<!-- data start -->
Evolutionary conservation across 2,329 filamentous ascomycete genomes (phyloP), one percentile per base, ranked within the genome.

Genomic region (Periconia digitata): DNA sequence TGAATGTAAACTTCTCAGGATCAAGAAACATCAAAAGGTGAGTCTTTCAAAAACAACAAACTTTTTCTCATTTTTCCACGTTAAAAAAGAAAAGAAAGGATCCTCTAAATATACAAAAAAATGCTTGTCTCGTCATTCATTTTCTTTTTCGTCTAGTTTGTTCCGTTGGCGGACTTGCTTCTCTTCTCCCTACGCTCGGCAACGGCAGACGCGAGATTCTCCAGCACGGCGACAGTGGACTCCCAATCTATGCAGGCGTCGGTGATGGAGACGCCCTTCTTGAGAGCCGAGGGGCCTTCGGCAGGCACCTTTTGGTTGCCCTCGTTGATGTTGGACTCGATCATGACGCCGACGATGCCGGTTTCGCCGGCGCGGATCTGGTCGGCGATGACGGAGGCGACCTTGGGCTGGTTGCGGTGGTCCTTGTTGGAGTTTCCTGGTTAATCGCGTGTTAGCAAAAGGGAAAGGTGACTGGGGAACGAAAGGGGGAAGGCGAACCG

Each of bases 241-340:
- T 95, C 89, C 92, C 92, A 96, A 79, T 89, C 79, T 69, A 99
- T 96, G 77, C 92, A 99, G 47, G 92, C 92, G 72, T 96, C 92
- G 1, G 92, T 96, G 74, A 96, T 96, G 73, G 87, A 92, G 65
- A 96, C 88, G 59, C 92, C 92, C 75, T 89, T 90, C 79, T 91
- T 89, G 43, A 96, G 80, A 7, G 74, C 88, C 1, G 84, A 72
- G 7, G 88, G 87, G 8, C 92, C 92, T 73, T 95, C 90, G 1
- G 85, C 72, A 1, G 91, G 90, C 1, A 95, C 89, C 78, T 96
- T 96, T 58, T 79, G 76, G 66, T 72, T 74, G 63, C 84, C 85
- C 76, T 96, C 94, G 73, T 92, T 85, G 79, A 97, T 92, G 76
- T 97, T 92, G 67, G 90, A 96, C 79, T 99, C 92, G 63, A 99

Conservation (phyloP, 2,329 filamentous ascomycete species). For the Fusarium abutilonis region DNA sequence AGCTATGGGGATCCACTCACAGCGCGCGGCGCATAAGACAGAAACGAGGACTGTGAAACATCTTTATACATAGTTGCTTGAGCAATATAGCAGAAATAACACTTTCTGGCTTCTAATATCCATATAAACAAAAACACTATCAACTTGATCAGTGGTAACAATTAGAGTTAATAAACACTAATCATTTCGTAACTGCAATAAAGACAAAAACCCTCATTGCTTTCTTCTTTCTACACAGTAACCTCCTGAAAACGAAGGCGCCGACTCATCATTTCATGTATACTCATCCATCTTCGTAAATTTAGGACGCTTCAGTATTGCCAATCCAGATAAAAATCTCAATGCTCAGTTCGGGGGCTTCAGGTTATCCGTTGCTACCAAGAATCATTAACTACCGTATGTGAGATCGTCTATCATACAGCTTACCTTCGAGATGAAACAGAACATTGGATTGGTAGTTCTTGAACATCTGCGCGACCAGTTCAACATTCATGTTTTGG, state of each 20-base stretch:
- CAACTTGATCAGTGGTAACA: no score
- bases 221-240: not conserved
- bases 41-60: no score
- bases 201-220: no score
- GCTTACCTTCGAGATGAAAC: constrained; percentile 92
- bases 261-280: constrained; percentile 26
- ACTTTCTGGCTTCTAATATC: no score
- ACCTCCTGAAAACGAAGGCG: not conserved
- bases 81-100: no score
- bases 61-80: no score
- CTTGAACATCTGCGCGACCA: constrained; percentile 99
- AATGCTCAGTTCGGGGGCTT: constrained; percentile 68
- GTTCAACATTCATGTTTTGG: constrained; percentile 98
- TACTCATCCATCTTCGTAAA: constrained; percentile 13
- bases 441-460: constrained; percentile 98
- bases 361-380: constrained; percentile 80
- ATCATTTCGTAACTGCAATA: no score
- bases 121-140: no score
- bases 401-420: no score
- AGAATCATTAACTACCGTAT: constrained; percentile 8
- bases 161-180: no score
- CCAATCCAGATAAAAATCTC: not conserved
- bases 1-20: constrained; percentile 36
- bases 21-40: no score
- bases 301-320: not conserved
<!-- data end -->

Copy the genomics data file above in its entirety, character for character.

Evolutionary conservation across 2,329 filamentous ascomycete genomes (phyloP), one percentile per base, ranked within the genome.

Genomic region (Periconia digitata): DNA sequence TGAATGTAAACTTCTCAGGATCAAGAAACATCAAAAGGTGAGTCTTTCAAAAACAACAAACTTTTTCTCATTTTTCCACGTTAAAAAAGAAAAGAAAGGATCCTCTAAATATACAAAAAAATGCTTGTCTCGTCATTCATTTTCTTTTTCGTCTAGTTTGTTCCGTTGGCGGACTTGCTTCTCTTCTCCCTACGCTCGGCAACGGCAGACGCGAGATTCTCCAGCACGGCGACAGTGGACTCCCAATCTATGCAGGCGTCGGTGATGGAGACGCCCTTCTTGAGAGCCGAGGGGCCTTCGGCAGGCACCTTTTGGTTGCCCTCGTTGATGTTGGACTCGATCATGACGCCGACGATGCCGGTTTCGCCGGCGCGGATCTGGTCGGCGATGACGGAGGCGACCTTGGGCTGGTTGCGGTGGTCCTTGTTGGAGTTTCCTGGTTAATCGCGTGTTAGCAAAAGGGAAAGGTGACTGGGGAACGAAAGGGGGAAGGCGAACCG

Each of bases 241-340:
- T 95, C 89, C 92, C 92, A 96, A 79, T 89, C 79, T 69, A 99
- T 96, G 77, C 92, A 99, G 47, G 92, C 92, G 72, T 96, C 92
- G 1, G 92, T 96, G 74, A 96, T 96, G 73, G 87, A 92, G 65
- A 96, C 88, G 59, C 92, C 92, C 75, T 89, T 90, C 79, T 91
- T 89, G 43, A 96, G 80, A 7, G 74, C 88, C 1, G 84, A 72
- G 7, G 88, G 87, G 8, C 92, C 92, T 73, T 95, C 90, G 1
- G 85, C 72, A 1, G 91, G 90, C 1, A 95, C 89, C 78, T 96
- T 96, T 58, T 79, G 76, G 66, T 72, T 74, G 63, C 84, C 85
- C 76, T 96, C 94, G 73, T 92, T 85, G 79, A 97, T 92, G 76
- T 97, T 92, G 67, G 90, A 96, C 79, T 99, C 92, G 63, A 99

Conservation (phyloP, 2,329 filamentous ascomycete species). For the Fusarium abutilonis region DNA sequence AGCTATGGGGATCCACTCACAGCGCGCGGCGCATAAGACAGAAACGAGGACTGTGAAACATCTTTATACATAGTTGCTTGAGCAATATAGCAGAAATAACACTTTCTGGCTTCTAATATCCATATAAACAAAAACACTATCAACTTGATCAGTGGTAACAATTAGAGTTAATAAACACTAATCATTTCGTAACTGCAATAAAGACAAAAACCCTCATTGCTTTCTTCTTTCTACACAGTAACCTCCTGAAAACGAAGGCGCCGACTCATCATTTCATGTATACTCATCCATCTTCGTAAATTTAGGACGCTTCAGTATTGCCAATCCAGATAAAAATCTCAATGCTCAGTTCGGGGGCTTCAGGTTATCCGTTGCTACCAAGAATCATTAACTACCGTATGTGAGATCGTCTATCATACAGCTTACCTTCGAGATGAAACAGAACATTGGATTGGTAGTTCTTGAACATCTGCGCGACCAGTTCAACATTCATGTTTTGG, state of each 20-base stretch:
- CAACTTGATCAGTGGTAACA: no score
- bases 221-240: not conserved
- bases 41-60: no score
- bases 201-220: no score
- GCTTACCTTCGAGATGAAAC: constrained; percentile 92
- bases 261-280: constrained; percentile 26
- ACTTTCTGGCTTCTAATATC: no score
- ACCTCCTGAAAACGAAGGCG: not conserved
- bases 81-100: no score
- bases 61-80: no score
- CTTGAACATCTGCGCGACCA: constrained; percentile 99
- AATGCTCAGTTCGGGGGCTT: constrained; percentile 68
- GTTCAACATTCATGTTTTGG: constrained; percentile 98
- TACTCATCCATCTTCGTAAA: constrained; percentile 13
- bases 441-460: constrained; percentile 98
- bases 361-380: constrained; percentile 80
- ATCATTTCGTAACTGCAATA: no score
- bases 121-140: no score
- bases 401-420: no score
- AGAATCATTAACTACCGTAT: constrained; percentile 8
- bases 161-180: no score
- CCAATCCAGATAAAAATCTC: not conserved
- bases 1-20: constrained; percentile 36
- bases 21-40: no score
- bases 301-320: not conserved